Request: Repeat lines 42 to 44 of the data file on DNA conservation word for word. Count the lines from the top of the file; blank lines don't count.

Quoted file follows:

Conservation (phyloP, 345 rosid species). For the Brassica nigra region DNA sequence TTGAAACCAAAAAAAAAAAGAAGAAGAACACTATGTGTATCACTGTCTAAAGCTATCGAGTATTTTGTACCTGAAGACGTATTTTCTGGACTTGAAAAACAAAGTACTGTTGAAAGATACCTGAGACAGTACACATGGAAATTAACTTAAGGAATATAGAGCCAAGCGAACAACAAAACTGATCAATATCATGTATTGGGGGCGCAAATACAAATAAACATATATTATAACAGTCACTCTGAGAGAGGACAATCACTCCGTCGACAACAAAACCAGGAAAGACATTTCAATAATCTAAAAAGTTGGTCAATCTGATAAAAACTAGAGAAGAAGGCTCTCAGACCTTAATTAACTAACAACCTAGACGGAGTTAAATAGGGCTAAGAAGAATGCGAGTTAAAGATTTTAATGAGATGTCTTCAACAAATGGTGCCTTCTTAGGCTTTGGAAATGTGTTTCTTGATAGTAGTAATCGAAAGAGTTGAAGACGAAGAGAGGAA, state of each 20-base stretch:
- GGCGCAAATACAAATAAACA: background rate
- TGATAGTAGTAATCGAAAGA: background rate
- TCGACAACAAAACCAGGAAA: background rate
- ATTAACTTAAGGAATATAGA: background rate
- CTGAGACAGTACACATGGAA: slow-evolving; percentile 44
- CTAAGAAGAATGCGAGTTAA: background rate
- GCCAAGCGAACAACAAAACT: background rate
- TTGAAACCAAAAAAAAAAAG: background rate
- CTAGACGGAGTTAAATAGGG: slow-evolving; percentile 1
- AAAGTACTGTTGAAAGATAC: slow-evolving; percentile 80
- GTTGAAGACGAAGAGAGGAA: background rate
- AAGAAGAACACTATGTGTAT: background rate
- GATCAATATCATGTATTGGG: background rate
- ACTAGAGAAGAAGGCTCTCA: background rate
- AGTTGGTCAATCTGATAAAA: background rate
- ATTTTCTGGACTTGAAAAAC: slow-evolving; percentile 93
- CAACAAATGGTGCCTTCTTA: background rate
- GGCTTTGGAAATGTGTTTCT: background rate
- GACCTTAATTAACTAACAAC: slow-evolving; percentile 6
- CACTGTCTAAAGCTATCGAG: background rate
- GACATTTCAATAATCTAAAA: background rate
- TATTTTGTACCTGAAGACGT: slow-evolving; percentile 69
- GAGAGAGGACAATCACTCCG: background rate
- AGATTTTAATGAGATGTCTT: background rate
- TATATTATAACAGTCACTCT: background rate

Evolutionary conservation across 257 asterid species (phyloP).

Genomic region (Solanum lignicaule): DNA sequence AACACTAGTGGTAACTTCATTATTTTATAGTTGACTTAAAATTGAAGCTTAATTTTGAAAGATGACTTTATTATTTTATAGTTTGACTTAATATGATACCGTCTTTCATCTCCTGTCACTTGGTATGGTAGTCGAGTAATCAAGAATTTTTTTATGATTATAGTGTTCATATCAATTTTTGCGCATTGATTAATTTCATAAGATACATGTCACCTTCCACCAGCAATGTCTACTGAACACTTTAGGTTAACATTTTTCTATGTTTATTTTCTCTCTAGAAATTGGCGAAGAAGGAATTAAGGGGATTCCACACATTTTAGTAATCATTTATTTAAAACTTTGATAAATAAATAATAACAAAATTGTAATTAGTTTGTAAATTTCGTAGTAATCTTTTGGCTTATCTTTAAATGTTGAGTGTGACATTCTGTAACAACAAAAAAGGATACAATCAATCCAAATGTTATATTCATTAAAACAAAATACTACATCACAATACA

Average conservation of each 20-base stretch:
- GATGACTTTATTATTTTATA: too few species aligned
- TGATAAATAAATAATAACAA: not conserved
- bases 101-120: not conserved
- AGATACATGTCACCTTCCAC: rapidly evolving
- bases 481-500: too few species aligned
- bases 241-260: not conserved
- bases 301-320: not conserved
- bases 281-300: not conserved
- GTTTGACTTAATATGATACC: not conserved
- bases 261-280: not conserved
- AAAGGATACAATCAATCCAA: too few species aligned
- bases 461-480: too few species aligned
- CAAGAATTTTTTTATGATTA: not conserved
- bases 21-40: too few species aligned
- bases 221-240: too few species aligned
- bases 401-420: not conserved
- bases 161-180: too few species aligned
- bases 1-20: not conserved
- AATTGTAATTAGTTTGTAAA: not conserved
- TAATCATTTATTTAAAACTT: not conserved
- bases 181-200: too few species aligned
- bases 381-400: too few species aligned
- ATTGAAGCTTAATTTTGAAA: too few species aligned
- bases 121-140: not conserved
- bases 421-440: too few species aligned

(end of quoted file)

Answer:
- CAAGAATTTTTTTATGATTA: not conserved
- bases 21-40: too few species aligned
- bases 221-240: too few species aligned